|People living with HIV/AIDS, 2009||1,500,000|
|Women (aged 15+) with HIV/AIDS, 2009||390,000|
|Children with HIV/AIDS, 2009||4,500|
|Adult HIV prevalence (%), 2009||0.5|
|AIDS deaths, 2009||26,000|
nd = No data
Population Reference Bureau &
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| Regional Overview|
Abstracted from the 2010 Report on the Global AIDS Epidemic, UNAIDS, November 2010..
| Epidemiology and Trends|
As in Western and Central Europe, the total number of people living with HIV in North America continues to grow, reaching 1.5 million [1.2-2.0 million] in 2009. Unprotected sex between men continues to dominate patterns of HIV transmission, although injecting drug use and unprotected paid sex also feature. This epidemic pattern means that men outnumber women among people living with HIV. In 2009, women comprised about 26% of the people living with HIV in North America.
There is strong evidence of resurgent HIV epidemics among men who have sex with men. National surveillance data also show significant increases in new HIV diagnoses between 2000 and 2005 among men who have sex with men. In the United States of America, new HIV infections attributed to
unprotected sex between men increased by more than 50% from 1991-1993 to 2003-2006. Similar trends have been reported in Canada. Increases in higher-risk sexual behaviour are associated with this trend.
The HIV epidemics are disproportionately concentrated in racial and ethnic minorities in some countries. In the United States of America, for example, African-Americans constitute 12% of the population but accounted for 45% of the people newly infected with HIV in 2006. African-American males are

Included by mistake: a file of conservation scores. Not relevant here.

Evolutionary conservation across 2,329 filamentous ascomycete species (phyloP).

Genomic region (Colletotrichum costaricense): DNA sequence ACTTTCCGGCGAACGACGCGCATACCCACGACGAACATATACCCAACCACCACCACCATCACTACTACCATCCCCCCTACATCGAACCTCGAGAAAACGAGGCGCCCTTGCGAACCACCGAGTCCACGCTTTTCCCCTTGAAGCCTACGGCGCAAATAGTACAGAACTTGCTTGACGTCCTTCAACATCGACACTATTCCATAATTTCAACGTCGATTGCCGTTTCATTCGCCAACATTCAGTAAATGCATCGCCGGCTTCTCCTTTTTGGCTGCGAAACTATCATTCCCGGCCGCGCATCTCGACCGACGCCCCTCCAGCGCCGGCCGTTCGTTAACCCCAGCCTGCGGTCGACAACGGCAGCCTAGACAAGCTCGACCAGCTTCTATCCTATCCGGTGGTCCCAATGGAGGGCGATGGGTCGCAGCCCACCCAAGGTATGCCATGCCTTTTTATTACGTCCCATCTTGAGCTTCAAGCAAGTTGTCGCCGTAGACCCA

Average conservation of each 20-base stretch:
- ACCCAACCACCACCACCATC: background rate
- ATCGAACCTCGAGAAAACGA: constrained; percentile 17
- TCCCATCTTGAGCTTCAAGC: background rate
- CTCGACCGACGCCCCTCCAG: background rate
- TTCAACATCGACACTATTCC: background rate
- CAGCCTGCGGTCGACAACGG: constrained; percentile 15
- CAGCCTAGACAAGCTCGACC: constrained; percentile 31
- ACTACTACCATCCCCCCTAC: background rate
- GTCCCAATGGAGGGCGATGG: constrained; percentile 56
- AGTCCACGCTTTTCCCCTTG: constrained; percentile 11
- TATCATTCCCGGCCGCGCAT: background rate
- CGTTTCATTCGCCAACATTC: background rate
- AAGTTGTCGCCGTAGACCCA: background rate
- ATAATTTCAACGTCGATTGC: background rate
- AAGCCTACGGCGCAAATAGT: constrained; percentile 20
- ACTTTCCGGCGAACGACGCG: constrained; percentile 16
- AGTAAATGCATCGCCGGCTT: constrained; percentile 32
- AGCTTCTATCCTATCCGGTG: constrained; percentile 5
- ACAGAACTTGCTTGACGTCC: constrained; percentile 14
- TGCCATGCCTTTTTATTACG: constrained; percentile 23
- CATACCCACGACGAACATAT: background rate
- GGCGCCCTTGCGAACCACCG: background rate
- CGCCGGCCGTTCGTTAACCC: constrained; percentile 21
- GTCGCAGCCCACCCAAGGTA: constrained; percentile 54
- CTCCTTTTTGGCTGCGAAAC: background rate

6.5 times and African-American females 19 times more likely to acquire HIV compared with their Caucasian counterparts. In Canada in the mid-2000s, aboriginal people comprised 3.8% of the population but accounted for 8% of the cumulative people living with HIV and 13% of the people newly infected annually.
The epidemic is declining among people who inject drugs in North America. Fewer than 10,000 people who inject drugs contracted HIV in 2006 in the United States of America, for example, one third as many as in 1984-1986. There are also flashpoints along the border between Mexico and the United
States of America where intersecting networks of drug use and paid sex appear to be driving the spread of HIV. Studies have found an HIV prevalence of 12% among female sex workers who inject drugs in Ciudad Juarez and Tijuana and 3% among other people who inject drugs in Tijuana. These localized
epidemics have considerable potential for growth. In a large study among pregnant women in Tijuana, for example, the HIV prevalence was 1%, and among those who used drugs it was 6%.
| Health and Development Profiles|